Ali Akbar Velayati was born on June 24, 1945, in Rostamabad, one of the 33 villages of Shemiran. He was Iran's Foreign Minister from 1981 to 1996.
After finishing elementary and middle school in Rostamabad, he attended Jam high school in the Gholhak district of Tehran and finished high school in 1342, with an emphasis in biology studies. In 1343, he participated in the university entrance exam and was accepted to the medical school of Tehran University. After achieving a general medical degree, he became a resident in pediatrics in Children's Medical Center of the University of Tehran, and then specialized in infectious diseases at Johns Hopkins University in the US. While studying, Velayati taught at Ghaemiyeh School and then at the Jahan Ara High School of Gholhak.
Following the victory of the Islamic Revolution of Iran in 1978, he held the following positions: Deputy Health Minister, Tehran's representative in the first term of the Islamic Consultative Assembly, and served 16 years as Foreign Minister during the presidencies of Ayatollah Khamenei and Ayatollah Hashemi Rafsanjani. Subsequently, he became international affairs advisor to the Supreme Leader, a role he occupies until today.
Ali Akbar Velayati is symbolically in the professor list of several universities. He is one of the members of the Expediency Council and the Foundation of Islamic Encyclopedia. He is the head of Dr. Maseeh Daneshvari Hospital and the Organ Transplant Support Society. He is also a member of the High Council of Cultural Revolution.
Prior to the Islamic revolution, Velayati was interrogated several times and had a file in the Tehran SAVAK bureau because of his encouraging students to participate in protests against the Shah.
In 1961, he had become a member of the National Front. With regard to discontinuation of his activities in the Front, he says: “I was looking for a place to follow my political activities. At that time, the National Front and the Freedom Movement were the only existing political entities. Following the demise of Ayatollah Boroujerdi, I followed Imam Khomeini. On June 6th, 1963, I separated from the National Front and started having relations with religious scholars and activists."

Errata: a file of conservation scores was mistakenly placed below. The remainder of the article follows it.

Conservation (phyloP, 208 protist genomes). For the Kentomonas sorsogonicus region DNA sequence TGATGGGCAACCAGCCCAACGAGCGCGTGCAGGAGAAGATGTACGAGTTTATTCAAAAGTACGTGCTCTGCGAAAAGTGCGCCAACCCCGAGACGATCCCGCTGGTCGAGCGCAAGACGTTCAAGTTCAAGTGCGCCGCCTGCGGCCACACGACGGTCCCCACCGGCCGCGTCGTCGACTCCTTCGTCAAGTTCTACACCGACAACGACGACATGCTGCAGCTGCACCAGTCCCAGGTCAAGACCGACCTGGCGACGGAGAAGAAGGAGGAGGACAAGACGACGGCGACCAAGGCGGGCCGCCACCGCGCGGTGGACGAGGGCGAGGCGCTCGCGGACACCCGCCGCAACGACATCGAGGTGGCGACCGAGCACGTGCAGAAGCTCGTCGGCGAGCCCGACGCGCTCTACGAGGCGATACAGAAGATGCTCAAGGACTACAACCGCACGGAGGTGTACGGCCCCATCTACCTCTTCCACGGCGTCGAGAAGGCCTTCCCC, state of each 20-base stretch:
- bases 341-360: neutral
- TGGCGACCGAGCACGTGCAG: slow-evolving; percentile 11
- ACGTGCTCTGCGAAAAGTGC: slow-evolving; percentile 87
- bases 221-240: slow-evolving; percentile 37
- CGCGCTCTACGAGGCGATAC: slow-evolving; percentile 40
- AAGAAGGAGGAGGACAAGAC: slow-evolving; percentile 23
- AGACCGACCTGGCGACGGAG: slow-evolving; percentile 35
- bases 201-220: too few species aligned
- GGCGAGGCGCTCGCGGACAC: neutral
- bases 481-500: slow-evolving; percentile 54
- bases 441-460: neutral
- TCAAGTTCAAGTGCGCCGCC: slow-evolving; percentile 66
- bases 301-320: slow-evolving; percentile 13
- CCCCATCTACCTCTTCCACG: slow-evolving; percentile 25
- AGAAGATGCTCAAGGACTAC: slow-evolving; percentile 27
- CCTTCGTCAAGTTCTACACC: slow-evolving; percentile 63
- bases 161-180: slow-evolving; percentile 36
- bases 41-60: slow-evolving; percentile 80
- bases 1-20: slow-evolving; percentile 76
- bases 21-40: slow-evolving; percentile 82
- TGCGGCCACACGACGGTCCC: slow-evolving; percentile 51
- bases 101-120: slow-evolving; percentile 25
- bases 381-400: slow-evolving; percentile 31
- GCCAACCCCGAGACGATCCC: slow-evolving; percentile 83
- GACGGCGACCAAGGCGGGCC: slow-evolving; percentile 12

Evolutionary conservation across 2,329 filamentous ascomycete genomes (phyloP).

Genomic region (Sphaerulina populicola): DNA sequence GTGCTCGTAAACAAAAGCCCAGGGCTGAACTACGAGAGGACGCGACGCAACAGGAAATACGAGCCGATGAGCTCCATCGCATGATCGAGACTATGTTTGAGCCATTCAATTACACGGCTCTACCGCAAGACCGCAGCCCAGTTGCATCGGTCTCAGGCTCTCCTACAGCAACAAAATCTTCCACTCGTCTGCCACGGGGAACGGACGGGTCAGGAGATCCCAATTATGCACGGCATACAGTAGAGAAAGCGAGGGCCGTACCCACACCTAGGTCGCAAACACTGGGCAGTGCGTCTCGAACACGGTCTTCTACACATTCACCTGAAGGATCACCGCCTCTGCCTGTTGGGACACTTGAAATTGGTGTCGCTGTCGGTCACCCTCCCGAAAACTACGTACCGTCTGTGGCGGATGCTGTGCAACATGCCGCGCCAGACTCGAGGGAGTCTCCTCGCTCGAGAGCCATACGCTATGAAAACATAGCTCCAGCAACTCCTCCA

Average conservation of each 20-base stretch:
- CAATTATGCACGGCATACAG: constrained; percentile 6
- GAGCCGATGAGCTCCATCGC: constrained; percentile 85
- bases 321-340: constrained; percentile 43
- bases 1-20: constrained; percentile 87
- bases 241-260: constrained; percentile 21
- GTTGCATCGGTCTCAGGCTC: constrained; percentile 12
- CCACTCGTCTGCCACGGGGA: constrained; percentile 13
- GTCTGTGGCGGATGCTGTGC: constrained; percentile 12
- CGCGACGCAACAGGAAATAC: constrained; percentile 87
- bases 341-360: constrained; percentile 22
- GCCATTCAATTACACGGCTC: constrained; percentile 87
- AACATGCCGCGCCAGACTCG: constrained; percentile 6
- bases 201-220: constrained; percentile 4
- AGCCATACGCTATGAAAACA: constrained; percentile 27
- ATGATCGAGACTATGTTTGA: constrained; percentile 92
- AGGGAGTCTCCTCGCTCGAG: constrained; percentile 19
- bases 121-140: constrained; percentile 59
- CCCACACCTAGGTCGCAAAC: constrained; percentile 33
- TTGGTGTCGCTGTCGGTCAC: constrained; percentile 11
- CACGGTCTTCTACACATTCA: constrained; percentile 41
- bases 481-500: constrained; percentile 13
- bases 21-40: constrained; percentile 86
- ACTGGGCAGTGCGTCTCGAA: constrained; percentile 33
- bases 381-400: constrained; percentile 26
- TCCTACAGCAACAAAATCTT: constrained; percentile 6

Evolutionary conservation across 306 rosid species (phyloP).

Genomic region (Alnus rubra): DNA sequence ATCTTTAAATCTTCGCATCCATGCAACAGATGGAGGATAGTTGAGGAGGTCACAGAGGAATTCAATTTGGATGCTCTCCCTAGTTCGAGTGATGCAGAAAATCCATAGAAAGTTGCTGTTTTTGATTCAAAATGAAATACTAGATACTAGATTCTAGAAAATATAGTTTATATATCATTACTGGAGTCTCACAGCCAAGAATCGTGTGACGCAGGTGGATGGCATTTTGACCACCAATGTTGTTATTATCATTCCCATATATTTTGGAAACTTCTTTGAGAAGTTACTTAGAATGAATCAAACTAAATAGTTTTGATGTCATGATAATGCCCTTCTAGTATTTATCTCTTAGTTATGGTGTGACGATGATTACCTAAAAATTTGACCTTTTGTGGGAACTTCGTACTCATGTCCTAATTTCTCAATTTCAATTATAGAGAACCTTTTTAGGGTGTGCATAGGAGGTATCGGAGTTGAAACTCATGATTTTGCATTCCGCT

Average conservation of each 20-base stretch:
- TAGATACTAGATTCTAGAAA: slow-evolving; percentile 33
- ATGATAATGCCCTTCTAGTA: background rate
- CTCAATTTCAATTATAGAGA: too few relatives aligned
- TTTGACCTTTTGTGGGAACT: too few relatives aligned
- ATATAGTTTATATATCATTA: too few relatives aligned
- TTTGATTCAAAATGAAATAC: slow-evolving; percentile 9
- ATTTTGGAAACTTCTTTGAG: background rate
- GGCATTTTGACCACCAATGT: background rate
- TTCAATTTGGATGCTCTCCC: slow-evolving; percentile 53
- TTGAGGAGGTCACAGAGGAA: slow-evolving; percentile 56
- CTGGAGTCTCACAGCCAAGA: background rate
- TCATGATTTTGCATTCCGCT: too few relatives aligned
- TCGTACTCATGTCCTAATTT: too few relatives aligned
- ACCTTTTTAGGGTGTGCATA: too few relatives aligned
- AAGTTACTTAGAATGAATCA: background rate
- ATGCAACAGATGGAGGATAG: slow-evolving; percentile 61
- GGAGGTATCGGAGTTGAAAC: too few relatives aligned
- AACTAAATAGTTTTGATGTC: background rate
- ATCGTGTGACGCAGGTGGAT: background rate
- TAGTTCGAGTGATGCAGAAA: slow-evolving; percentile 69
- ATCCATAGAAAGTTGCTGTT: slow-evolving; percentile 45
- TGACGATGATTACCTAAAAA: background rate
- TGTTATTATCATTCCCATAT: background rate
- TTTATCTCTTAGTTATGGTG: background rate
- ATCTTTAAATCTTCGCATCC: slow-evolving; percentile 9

While studying in university, Velayati became active in the Islamic Association of Physicians— which had become inactive after Sheibani— and along with other students like Lavasani, Labbafi Nejad, Motamedi, Jazaeri and Khademi, revitalized the association. He was also in regular contact with different political groups, especially the religious scholars who were followers of Ayatollah Khomeini.
While today Velayati holds numerous positions, some are purely ceremonial. His most important executive responsibilities were serving as Foreign Minister for 16 years, and then as advisor to the Supreme Leader. In 2005, he became one of the presidential candidates, but later withdrew in support of Ayatollah Hashemi’s candidacy.
With regard to his position as the Foreign Minister during the Iran-Iraq war and in negotiations with that country, he says: " The most difficult and complicated negotiations during the 16 years as Foreign Minister were the peace negotiations between Iran and Iraq, which continued between 1988 and 1990. The Iraqis did not fulfill their commitments and intended to gain in negotiations what they could not achieve in war. What were the Iraqis after in the war? Governance over the Shatt al-Arab, and they intended to gain this concession."